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The Long Quest for Identity

Political Identity and Fundamental Rights Protection in the European Union

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Edited By Gabriele de Angelis and Paulo Barcelos

The constitutionalisation of the European Union has been a major goal of European politics from the late 1980s until recently. It is supposed to enhance the citizens’ feeling of belonging and give the Union a clearer political identity and legitimacy. The current euro-crisis seems to have stopped the pursuit of an «ever closer» and constitutionalised Union. National interests and intergovernmental bargaining are now at the centre of European business. While we wonder what will become of the European constitutional project, it remains worthwhile to cast additional light onto what it was supposed to be until recently and how it changed the institutional face of the Union. This volume does so by analysing the political and legal facets of constitutionalisation. Contributions delve into the debates that marked the evolution of the constitutionalisation project and its overall institutional consequences, and focus on fundamental rights protection, the implementation of the Charter of Fundamental Rights, legal conflicts between the European Court of Justice and national constitutional courts, and the legal and political balance of power between EU institutions and national authorities with regard to the defence of fundamental rights and the rule of law.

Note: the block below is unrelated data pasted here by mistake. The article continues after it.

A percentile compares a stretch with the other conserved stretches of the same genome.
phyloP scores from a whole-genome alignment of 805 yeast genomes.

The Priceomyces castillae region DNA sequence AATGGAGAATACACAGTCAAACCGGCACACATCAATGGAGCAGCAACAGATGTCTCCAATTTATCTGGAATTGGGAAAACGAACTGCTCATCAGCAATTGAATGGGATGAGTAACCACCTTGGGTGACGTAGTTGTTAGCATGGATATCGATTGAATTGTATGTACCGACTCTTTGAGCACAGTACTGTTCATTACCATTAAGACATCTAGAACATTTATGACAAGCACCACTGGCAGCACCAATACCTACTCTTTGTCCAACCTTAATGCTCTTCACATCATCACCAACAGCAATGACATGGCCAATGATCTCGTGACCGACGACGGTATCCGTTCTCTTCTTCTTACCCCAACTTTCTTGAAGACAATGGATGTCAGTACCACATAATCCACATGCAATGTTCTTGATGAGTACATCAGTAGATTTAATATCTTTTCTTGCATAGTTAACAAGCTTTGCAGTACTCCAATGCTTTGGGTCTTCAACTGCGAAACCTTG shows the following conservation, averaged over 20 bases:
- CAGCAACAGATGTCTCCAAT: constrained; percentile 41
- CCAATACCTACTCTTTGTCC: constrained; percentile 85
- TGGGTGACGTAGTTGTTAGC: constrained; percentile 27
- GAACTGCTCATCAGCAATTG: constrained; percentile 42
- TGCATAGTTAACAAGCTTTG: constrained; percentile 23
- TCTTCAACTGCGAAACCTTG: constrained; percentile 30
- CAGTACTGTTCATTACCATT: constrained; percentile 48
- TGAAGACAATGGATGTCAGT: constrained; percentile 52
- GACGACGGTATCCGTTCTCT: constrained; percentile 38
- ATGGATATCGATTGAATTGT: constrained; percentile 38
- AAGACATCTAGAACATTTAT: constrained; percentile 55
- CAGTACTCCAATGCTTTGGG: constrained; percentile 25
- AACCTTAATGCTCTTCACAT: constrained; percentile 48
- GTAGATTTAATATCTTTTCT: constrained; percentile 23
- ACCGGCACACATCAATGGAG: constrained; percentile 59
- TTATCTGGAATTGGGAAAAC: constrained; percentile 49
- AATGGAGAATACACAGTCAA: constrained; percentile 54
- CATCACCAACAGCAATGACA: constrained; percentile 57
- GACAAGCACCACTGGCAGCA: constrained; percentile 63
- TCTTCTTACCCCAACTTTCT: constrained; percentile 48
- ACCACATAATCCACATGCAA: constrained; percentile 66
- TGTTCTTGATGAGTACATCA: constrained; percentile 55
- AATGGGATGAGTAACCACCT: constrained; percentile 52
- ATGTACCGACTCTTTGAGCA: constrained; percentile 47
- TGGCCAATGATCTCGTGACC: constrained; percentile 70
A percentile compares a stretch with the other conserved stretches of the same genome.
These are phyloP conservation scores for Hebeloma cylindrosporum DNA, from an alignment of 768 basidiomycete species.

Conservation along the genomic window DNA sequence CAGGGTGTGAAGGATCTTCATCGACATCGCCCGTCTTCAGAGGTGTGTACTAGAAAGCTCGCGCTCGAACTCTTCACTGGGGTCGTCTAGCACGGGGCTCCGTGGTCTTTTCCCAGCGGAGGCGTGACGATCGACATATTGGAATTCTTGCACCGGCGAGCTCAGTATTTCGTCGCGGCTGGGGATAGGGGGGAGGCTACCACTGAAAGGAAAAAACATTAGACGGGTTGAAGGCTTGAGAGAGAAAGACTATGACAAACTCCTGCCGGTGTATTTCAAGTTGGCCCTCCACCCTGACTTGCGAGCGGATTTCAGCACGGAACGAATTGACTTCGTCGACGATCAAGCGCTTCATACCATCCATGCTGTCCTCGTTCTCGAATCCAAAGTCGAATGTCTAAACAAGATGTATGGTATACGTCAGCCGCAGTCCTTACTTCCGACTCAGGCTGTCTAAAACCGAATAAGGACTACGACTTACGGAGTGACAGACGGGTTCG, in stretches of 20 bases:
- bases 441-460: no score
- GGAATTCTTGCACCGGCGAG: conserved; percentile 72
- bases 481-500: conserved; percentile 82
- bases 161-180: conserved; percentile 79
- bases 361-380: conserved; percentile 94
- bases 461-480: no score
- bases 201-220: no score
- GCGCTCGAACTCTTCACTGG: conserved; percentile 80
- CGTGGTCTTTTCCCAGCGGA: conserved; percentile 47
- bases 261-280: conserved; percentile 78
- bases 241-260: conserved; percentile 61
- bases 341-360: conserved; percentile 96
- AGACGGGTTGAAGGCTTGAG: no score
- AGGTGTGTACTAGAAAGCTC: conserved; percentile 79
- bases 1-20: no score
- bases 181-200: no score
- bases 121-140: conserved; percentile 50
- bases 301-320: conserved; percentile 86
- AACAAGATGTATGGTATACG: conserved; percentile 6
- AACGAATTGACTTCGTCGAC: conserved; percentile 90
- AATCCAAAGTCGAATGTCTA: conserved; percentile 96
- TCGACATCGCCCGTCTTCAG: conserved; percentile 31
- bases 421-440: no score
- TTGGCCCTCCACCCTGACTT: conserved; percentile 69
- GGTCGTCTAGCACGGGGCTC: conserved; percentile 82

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Section II: The Role of Fundamental Rights in the Inter-institutional Struggle

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Section II The Role of Fundamental Rights in the Inter-institutional Struggle Enhancing Fundamental Rights Control in Europe. The European Parliament’s Scrutiny of Member States GABRIELE DE ANGELIS1 The European Parliament and fundamental rights: an ambiguous relationship Fundamental rights were bound to be an important component of European constitutionalisation since the beginning. Despite the fact that the inclusion of the Charter of Fundamental Rights (CFR) in the Treaties was subject to controversies, the will to wrap up the Union’s political principles in a representative document to hold up to citizens and candidate countries alike as a sign of po- litical identity and commitment has accompanied the very idea of constitutionalisation all along. The necessity to close ranks around a core set of political principles was not least motivated by the prospective Eastern enlargement and the necessity to clarify what kind of commitment was expected by newcomers and how high the bar would be set for accessing and remaining within the Union. Hence the introduction from the Treaty of Amsterdam onwards of Art. 6 and 7 TEU: an “atomic bomb” meant to secure a minimum standard of democratic life common to all member states. The idea of exerting a control upon the democratic guarantees of member states was implicit in such an institutional innovation. And yet, the monitoring on the part EU institutions was all but taken for granted by both member states and Parliament. 1 Gabriele De Angelis is “Ciência 2007” Researcher in Political Theory at the Instituto de Filosofia...

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